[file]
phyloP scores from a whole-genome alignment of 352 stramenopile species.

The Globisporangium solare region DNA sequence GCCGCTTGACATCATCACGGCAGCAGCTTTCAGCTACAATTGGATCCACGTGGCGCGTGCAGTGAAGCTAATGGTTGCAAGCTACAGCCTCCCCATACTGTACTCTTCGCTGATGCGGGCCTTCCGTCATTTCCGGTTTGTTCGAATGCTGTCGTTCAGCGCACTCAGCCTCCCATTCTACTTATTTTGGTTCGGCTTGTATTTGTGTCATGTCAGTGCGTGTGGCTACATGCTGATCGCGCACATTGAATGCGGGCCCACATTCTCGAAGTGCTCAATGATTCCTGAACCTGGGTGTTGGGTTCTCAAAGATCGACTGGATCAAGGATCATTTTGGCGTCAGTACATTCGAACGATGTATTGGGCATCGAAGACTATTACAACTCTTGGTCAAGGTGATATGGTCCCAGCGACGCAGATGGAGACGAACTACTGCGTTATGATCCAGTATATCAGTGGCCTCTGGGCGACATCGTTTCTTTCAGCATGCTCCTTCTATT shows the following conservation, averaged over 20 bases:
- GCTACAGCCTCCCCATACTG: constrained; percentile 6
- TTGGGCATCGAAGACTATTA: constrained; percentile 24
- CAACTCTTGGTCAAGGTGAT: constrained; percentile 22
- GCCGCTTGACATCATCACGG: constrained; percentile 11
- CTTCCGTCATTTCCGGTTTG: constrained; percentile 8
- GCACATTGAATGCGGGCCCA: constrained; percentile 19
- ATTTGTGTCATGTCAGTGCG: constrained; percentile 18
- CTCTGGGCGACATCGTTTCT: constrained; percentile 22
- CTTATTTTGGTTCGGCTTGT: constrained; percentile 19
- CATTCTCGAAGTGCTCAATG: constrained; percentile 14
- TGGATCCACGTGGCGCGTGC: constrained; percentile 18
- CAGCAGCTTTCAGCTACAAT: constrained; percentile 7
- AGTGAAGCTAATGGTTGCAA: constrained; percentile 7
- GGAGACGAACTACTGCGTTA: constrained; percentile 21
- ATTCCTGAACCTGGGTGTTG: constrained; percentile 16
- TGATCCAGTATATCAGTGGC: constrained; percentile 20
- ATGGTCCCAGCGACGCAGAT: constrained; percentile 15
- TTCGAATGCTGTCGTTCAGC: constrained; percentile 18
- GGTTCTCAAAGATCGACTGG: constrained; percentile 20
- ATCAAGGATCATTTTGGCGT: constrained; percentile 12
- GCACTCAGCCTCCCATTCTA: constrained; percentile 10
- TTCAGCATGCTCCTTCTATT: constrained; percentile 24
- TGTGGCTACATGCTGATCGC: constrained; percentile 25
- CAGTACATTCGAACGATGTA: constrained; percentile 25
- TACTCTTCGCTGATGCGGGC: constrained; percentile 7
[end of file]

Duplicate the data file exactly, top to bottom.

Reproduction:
phyloP scores from a whole-genome alignment of 352 stramenopile species.

The Globisporangium solare region DNA sequence GCCGCTTGACATCATCACGGCAGCAGCTTTCAGCTACAATTGGATCCACGTGGCGCGTGCAGTGAAGCTAATGGTTGCAAGCTACAGCCTCCCCATACTGTACTCTTCGCTGATGCGGGCCTTCCGTCATTTCCGGTTTGTTCGAATGCTGTCGTTCAGCGCACTCAGCCTCCCATTCTACTTATTTTGGTTCGGCTTGTATTTGTGTCATGTCAGTGCGTGTGGCTACATGCTGATCGCGCACATTGAATGCGGGCCCACATTCTCGAAGTGCTCAATGATTCCTGAACCTGGGTGTTGGGTTCTCAAAGATCGACTGGATCAAGGATCATTTTGGCGTCAGTACATTCGAACGATGTATTGGGCATCGAAGACTATTACAACTCTTGGTCAAGGTGATATGGTCCCAGCGACGCAGATGGAGACGAACTACTGCGTTATGATCCAGTATATCAGTGGCCTCTGGGCGACATCGTTTCTTTCAGCATGCTCCTTCTATT shows the following conservation, averaged over 20 bases:
- GCTACAGCCTCCCCATACTG: constrained; percentile 6
- TTGGGCATCGAAGACTATTA: constrained; percentile 24
- CAACTCTTGGTCAAGGTGAT: constrained; percentile 22
- GCCGCTTGACATCATCACGG: constrained; percentile 11
- CTTCCGTCATTTCCGGTTTG: constrained; percentile 8
- GCACATTGAATGCGGGCCCA: constrained; percentile 19
- ATTTGTGTCATGTCAGTGCG: constrained; percentile 18
- CTCTGGGCGACATCGTTTCT: constrained; percentile 22
- CTTATTTTGGTTCGGCTTGT: constrained; percentile 19
- CATTCTCGAAGTGCTCAATG: constrained; percentile 14
- TGGATCCACGTGGCGCGTGC: constrained; percentile 18
- CAGCAGCTTTCAGCTACAAT: constrained; percentile 7
- AGTGAAGCTAATGGTTGCAA: constrained; percentile 7
- GGAGACGAACTACTGCGTTA: constrained; percentile 21
- ATTCCTGAACCTGGGTGTTG: constrained; percentile 16
- TGATCCAGTATATCAGTGGC: constrained; percentile 20
- ATGGTCCCAGCGACGCAGAT: constrained; percentile 15
- TTCGAATGCTGTCGTTCAGC: constrained; percentile 18
- GGTTCTCAAAGATCGACTGG: constrained; percentile 20
- ATCAAGGATCATTTTGGCGT: constrained; percentile 12
- GCACTCAGCCTCCCATTCTA: constrained; percentile 10
- TTCAGCATGCTCCTTCTATT: constrained; percentile 24
- TGTGGCTACATGCTGATCGC: constrained; percentile 25
- CAGTACATTCGAACGATGTA: constrained; percentile 25
- TACTCTTCGCTGATGCGGGC: constrained; percentile 7